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FERTILE FOR ITS RECEPTION, would fail to produce its fruits. The "Christian Times" has, in two of its numbers,* furnished two articles, drawn up with considerable ability, and which cannot be read with other than painful interest. A truly deplorable list is given of the Oxford and Cambridge seceders. It is observed by the writer:"The Oxford List, for the correctness of which we venture to vouch, is subjoined. It is a most serious and lamentable document;—in producing it, we would earnestly deprecate the idea of holding up the names of any to reprobation,—SORROW AND Most painful REGRET WOULD BE THE FEELINGS EXCITED IN THE BREASTS OF RIGHT-MINDED PROTESTANTS; but THE FACTS, IN THEIR MAGNITUDE, should be presented, and ought to sink deeply into the mind of the nation.

"To those who see THE IRRECONCILABLE ANTAGONISM between the system of Rome and the teaching of the New Testament, it would be a strange and conflicting thing that even five or ten members of the University-the teacher of teachers, sent for the defence of the Gospel and the propagation of the truth-these few would indicate the set of a mental current, and the operation of powerful, though unseen, influences. But what can be said; not fives or tens, but such numbers as are presented thus secede to Rome, from the Universities and the Church.

"As we glance down the list, and look at College after College, we see THE UNIVERSALITY OF THE INFECTION. Going from ancient University, from Balliol, from Merton-going from these ancient houses down to the last created and endowed College-upon each and all the plague spot is perceived. The leprosy of a common infection is upon every College." The subjoined list will exhibit, in some degree, the extent of the "common infection" thus adverted to, and the reader is now presented with a statement from the source to which reference has been made, in the first place of the OXFORD SECEDERS :UNIVERSITY COLLEGE 13 Perverts. CORPUS CHRISTI COLL. 3 Perverts.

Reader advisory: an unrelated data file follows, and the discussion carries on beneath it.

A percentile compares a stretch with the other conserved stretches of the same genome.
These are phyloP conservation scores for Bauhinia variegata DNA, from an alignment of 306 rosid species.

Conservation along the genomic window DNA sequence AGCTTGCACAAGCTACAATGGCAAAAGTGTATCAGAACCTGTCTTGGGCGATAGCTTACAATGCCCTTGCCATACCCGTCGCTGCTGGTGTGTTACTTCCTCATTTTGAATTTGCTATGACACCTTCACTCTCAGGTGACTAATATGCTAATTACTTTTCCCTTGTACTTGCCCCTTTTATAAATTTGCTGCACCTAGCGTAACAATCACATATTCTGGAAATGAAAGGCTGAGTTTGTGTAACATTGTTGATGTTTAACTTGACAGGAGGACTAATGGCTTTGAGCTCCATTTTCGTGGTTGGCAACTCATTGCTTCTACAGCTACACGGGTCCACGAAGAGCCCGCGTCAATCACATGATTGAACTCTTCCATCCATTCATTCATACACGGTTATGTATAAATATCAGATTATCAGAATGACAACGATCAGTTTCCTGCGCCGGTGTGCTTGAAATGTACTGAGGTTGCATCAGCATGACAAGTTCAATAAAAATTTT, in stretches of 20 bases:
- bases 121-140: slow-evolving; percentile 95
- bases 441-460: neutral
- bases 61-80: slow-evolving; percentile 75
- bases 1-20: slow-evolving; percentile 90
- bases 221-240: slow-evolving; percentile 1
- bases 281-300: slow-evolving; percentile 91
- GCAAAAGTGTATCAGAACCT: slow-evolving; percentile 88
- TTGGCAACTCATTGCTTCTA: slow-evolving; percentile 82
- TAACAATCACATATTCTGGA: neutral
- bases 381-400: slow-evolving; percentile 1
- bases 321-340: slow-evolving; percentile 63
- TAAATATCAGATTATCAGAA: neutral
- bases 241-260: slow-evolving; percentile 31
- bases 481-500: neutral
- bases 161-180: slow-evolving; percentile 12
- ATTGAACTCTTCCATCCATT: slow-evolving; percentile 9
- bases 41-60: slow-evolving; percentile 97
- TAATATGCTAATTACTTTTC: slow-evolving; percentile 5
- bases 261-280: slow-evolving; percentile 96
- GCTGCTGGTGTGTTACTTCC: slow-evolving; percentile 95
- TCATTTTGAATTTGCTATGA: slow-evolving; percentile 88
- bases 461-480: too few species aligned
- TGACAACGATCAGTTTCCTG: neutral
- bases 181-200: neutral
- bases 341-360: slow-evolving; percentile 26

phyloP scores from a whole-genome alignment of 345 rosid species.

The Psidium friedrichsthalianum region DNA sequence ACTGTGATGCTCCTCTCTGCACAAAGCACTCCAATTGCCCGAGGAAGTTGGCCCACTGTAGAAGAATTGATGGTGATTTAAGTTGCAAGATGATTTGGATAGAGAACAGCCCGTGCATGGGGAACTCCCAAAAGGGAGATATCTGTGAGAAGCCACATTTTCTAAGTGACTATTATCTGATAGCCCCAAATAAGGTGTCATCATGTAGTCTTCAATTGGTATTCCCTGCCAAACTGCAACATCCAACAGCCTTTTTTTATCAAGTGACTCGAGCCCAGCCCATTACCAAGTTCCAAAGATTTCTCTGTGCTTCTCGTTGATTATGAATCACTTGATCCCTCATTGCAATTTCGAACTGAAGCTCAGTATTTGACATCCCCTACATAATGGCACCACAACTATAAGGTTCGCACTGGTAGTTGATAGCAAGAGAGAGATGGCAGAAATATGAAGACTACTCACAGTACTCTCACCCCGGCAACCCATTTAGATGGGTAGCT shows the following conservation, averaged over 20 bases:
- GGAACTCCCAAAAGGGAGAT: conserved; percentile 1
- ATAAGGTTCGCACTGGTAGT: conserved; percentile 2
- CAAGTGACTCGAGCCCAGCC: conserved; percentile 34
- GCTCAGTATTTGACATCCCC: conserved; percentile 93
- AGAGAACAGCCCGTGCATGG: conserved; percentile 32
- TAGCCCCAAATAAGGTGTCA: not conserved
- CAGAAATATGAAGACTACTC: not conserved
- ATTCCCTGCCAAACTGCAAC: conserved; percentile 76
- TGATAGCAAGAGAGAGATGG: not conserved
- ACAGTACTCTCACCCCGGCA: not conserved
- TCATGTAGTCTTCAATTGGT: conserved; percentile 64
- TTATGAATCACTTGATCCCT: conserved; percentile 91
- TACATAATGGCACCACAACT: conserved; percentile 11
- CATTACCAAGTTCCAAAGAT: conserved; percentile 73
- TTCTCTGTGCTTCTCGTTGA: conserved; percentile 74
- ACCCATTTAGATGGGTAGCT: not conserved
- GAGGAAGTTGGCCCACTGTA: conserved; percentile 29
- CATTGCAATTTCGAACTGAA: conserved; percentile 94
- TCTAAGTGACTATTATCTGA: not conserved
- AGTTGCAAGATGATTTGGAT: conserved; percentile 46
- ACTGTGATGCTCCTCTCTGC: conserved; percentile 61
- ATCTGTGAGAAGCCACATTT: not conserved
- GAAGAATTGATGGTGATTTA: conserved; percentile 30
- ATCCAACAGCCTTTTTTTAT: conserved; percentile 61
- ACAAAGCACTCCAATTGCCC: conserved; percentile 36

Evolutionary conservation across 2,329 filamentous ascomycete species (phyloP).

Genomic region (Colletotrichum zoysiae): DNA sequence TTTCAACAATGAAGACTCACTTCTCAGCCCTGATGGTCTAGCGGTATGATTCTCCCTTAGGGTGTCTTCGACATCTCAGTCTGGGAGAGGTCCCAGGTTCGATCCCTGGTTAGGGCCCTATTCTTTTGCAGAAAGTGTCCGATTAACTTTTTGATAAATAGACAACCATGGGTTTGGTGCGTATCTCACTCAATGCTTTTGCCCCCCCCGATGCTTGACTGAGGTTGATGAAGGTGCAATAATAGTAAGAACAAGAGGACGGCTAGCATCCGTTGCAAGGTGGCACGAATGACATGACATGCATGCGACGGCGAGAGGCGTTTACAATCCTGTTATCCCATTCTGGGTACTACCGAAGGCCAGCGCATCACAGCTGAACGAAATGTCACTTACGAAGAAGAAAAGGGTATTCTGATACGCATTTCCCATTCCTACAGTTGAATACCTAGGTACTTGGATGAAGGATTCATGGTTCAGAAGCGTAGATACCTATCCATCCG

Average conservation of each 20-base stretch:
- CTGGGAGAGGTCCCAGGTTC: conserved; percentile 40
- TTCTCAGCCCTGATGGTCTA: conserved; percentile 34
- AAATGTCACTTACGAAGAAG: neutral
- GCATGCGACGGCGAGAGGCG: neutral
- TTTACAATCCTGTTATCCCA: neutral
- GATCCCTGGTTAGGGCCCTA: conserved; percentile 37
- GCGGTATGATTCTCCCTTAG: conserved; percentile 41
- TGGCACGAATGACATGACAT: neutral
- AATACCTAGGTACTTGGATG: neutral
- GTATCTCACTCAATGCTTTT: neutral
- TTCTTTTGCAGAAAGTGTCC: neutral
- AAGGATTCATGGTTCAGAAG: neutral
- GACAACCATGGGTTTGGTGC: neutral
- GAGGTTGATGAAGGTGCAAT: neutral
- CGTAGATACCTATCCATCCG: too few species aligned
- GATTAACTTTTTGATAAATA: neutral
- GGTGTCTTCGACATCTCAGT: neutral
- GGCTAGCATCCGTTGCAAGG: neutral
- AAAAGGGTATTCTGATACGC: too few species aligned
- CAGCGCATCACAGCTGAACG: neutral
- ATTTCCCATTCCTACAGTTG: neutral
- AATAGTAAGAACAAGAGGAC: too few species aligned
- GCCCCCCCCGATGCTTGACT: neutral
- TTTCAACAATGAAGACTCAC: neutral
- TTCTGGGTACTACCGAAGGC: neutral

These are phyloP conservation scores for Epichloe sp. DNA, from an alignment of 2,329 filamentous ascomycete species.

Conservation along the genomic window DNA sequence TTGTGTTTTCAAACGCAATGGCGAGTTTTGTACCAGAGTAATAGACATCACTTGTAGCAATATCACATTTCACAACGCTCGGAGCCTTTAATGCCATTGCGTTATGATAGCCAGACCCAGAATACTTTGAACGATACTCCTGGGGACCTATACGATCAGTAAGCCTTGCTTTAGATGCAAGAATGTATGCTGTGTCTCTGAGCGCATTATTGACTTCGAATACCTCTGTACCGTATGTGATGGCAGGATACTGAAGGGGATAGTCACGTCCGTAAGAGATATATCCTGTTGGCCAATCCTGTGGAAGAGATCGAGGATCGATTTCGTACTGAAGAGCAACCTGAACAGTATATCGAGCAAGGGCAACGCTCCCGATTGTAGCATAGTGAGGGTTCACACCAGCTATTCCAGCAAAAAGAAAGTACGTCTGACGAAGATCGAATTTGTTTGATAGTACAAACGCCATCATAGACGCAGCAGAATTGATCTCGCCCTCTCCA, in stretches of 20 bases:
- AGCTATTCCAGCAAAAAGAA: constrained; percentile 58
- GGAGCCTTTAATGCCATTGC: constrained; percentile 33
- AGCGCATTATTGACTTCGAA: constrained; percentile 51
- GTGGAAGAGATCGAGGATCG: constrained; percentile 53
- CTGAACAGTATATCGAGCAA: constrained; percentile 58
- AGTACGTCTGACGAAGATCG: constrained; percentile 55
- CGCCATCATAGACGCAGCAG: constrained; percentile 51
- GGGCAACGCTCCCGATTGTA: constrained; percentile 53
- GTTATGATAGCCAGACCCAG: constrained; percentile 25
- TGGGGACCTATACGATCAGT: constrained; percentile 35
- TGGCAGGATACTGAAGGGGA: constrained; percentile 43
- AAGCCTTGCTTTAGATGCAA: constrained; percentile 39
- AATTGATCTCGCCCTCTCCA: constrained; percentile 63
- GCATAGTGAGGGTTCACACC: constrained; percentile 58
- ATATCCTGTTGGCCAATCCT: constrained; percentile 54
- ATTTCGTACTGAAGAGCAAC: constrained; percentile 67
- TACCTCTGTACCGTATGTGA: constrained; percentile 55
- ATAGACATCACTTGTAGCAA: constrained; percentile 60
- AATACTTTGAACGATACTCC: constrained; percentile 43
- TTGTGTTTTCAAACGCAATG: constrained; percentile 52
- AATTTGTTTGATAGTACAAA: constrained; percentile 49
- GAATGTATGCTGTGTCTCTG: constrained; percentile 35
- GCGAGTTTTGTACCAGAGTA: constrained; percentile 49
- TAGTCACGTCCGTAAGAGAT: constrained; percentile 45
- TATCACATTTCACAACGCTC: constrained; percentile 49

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The twenty Colleges of Oxford now enumerated, have produced, it will be observed, according to the document quoted, NINETY-TWO PERVERTS TO THE PAPAL CHURCH. Notice will now be taken of the number of Perverts to Popery contributed by the CAMBRIDGE Uni

VERSITY.

TRINITY COLLEGE 22 Perverts.

ST. JOHN'S COLLEGE 10 Perverts. CORPUS CHRISTI COLL. 2 Perverts.

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In all 55. Or the two Universities giving together a total, according to the analytical view quoted, 147 Perverts from professedly Protestant Oxford and Cambridge, to the Church of Rome.*

It is said these are but the first fruits, or the earnest of extensive Puseyite inoculation. The shades of difference between Puseyism and Popery being comparatively so imperceptible as to enable the professors of the former to conform, or glide in with ease, to the formula of the latter.

Mr. Seymours, in his "Mornings among the Jesuits in Rome,” states that in a conversation with one of them, it was declared that the Jesuits had secret sources of information regarding the religious condition of this country :-"That there was a large section of the Church of England-and that too an increasing section-steadily and surely inclined to the Church of Rome; and added that, although I might not be aware of the fact, YET HE KNEW IT FROM SOURCES OF INFORMATION THAT WERE NOT ACCESSIBLE TO ALL, that multitudes in England were privately coming over to the Church of Rome."

The Papists rejoice over the adhesions to popery of a Spencer, a Fielding, a Newman, a Wilberforce, a Manning, or a Simeon, and some others of lesser distinction. There is, doubtless, a deep, wide-spread, and insidious under-current at work against the Protestantism of this country. Nor need there be any hesitation in declaring that there is too much reason to fear that JESUITISM, by its inconceivable agencies, BOTH WITHIN AND WITHOUT THE CHURCH, AS WELL AS AT THE UNIVERSITIES, IS EXERCISING A POWER WHICH NO LAW CAN REACH.